NJ aims for voter system

Help America Vote Act

The New Jersey attorney general’s office has awarded a $14.8 million contract to a Michigan-based technology company to implement a statewide computerized voter registration system by the end of the year.

Covansys will design, develop and implement the new system that will standardize and centralize the registration process improving accuracy among other things. The company will also host, maintain and provide help desk support through 2007.

The technology will also help 21 New Jersey counties meet mandates established by the Help America Vote Act. That act requires states to meet many new federal requirements, including creating a centralized and interactive voter registration system by January 2006.

Some system benefits, according to a Covansys press release, include:

• The ability to share voter registration data among counties, analysis and reporting capabilities

• Real-time statewide voter search capabilities for authorized state officials

• Voter validation and identification

• Detection of duplicate registrations

• Digitized signature support and scanning of voter registration cards

• Redundancy and failover architecture

• Petition management

Covansys is using two subcontractors for the project. PCC Technology Group is providing its ElectioNet software, and Aradyme is handling voter data migration and conversion services.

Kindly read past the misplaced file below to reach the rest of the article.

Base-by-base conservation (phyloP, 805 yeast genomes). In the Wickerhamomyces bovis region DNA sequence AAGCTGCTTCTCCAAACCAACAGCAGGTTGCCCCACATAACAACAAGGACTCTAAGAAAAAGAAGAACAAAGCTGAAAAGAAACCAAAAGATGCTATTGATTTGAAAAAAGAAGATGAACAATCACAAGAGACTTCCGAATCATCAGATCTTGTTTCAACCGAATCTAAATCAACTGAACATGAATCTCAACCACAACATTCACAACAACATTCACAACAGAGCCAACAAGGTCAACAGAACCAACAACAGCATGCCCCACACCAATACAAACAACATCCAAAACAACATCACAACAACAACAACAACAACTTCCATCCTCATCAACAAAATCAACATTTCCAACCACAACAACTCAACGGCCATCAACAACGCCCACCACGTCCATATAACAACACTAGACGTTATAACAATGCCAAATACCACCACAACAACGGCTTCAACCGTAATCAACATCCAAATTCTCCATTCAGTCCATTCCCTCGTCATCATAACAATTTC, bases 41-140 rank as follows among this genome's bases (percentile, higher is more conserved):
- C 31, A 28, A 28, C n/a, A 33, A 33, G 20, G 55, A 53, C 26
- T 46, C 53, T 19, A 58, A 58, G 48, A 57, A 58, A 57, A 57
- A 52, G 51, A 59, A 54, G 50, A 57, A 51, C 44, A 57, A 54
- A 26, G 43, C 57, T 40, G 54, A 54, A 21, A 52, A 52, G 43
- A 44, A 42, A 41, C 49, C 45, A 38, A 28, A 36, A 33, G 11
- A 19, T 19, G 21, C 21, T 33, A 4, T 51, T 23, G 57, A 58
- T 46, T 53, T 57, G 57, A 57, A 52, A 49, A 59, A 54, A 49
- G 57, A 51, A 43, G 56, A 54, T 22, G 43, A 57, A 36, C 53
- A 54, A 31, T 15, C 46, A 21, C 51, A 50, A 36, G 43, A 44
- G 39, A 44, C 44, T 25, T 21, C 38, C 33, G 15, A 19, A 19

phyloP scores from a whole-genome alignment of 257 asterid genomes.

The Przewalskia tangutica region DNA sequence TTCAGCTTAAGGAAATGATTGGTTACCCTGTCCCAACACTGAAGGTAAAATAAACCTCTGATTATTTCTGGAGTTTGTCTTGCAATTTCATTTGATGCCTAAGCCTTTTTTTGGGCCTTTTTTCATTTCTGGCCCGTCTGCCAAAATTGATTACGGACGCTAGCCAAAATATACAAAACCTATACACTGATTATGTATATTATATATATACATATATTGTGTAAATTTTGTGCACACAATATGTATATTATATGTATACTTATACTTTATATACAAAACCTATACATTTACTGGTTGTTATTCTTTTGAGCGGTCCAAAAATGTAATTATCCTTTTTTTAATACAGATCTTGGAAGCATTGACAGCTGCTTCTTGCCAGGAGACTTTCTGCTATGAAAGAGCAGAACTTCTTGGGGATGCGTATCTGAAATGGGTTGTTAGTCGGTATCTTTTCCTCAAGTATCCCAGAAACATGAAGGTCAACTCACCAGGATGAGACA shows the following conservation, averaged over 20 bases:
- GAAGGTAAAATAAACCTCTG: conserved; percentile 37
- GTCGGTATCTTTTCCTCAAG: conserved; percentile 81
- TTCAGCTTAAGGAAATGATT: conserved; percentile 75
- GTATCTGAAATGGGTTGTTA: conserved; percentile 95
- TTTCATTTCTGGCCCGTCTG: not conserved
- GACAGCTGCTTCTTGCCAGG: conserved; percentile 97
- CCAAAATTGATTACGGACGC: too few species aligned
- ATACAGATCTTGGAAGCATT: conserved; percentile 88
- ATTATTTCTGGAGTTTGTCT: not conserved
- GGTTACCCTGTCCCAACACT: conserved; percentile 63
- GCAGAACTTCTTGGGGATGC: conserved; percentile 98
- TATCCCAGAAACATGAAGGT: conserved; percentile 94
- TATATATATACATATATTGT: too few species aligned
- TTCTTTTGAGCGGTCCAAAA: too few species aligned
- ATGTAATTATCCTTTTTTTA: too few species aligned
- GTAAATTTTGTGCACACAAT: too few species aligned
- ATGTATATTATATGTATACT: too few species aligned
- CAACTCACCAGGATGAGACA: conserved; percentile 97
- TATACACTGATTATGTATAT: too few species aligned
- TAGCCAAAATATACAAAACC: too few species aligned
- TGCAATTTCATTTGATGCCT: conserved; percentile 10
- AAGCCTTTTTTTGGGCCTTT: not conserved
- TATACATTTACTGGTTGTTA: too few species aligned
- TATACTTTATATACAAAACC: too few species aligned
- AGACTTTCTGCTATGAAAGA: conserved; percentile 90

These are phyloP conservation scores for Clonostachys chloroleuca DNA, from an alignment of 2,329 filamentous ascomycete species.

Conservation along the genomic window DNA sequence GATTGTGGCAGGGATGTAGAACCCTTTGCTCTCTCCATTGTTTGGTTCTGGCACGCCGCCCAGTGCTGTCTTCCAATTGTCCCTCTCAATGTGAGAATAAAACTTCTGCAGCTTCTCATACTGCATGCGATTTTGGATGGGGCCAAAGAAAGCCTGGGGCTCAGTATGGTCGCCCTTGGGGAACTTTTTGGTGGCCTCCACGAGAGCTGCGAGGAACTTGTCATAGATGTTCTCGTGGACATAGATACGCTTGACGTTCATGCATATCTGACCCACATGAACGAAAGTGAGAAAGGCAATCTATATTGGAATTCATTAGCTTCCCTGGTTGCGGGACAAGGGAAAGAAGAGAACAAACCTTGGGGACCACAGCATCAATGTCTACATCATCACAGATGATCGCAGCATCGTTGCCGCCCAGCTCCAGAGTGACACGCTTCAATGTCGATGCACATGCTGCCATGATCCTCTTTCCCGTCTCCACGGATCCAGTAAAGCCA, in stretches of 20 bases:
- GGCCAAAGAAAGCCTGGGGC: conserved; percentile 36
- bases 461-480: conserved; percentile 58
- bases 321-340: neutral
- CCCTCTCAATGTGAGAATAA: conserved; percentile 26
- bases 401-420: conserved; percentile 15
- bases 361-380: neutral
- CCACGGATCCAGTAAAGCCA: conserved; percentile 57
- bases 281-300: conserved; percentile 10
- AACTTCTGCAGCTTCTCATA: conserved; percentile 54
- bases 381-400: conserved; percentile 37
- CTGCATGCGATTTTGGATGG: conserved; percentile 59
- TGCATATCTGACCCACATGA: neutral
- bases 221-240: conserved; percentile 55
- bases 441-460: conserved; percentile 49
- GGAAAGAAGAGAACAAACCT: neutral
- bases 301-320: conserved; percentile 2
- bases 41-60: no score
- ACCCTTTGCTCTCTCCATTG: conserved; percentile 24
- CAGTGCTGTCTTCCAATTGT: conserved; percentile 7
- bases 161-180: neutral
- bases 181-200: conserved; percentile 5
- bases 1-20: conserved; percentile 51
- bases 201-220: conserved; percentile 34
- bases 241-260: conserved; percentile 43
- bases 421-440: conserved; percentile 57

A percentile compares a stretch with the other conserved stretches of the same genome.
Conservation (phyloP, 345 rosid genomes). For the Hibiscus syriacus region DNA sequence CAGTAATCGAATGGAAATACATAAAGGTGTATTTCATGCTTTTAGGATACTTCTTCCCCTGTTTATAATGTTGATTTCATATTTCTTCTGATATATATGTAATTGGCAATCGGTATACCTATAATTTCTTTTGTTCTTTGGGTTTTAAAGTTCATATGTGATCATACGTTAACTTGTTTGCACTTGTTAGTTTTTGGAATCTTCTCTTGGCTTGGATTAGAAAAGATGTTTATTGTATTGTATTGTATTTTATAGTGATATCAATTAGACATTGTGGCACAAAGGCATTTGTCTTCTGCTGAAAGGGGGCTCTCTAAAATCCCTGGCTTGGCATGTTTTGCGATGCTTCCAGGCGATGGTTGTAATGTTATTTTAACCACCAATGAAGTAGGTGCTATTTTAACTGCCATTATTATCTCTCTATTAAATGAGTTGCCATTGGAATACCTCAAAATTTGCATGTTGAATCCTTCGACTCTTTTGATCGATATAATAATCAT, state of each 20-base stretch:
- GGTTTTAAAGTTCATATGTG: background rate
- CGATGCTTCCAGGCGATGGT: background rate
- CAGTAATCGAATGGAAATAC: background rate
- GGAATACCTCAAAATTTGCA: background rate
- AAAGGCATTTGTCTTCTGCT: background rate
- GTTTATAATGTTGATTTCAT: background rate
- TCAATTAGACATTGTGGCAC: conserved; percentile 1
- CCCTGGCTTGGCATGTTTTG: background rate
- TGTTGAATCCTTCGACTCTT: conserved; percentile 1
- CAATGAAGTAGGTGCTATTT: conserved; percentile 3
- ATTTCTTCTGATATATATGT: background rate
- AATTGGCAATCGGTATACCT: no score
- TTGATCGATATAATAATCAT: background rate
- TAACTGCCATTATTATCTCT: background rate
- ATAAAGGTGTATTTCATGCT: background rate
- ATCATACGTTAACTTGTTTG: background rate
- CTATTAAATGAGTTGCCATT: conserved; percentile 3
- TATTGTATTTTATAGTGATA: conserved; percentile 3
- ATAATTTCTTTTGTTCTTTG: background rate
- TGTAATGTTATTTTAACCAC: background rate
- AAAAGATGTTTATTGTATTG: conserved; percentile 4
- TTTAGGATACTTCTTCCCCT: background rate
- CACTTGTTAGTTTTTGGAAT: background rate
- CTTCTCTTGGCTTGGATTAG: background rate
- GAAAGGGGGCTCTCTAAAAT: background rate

Five other states -- Idaho, Maine, Nevada, New Hampshire, and Rhode Island -- have also selected Covansys to implement similar computerized voter registration systems. The company has announced more than $30 million in such awards since February 2004.

Featured

  • Cybersecurity
    cybersecurity (Rawpixel/Shutterstock.com)

    CMMC clears key regulatory hurdle

    The White House approved an interim rule to mandate defense contractors prove they adhere to existing cybersecurity standards from the National Institute of Standards and Technology.

  • Budget
    Stock photo ID: 134176955 By Richard Cavalleri

    House passes stopgap spending bill

    The current appropriations bills are set to expire on Oct. 1; the bill now goes to the Senate where it is expected to pass.

Stay Connected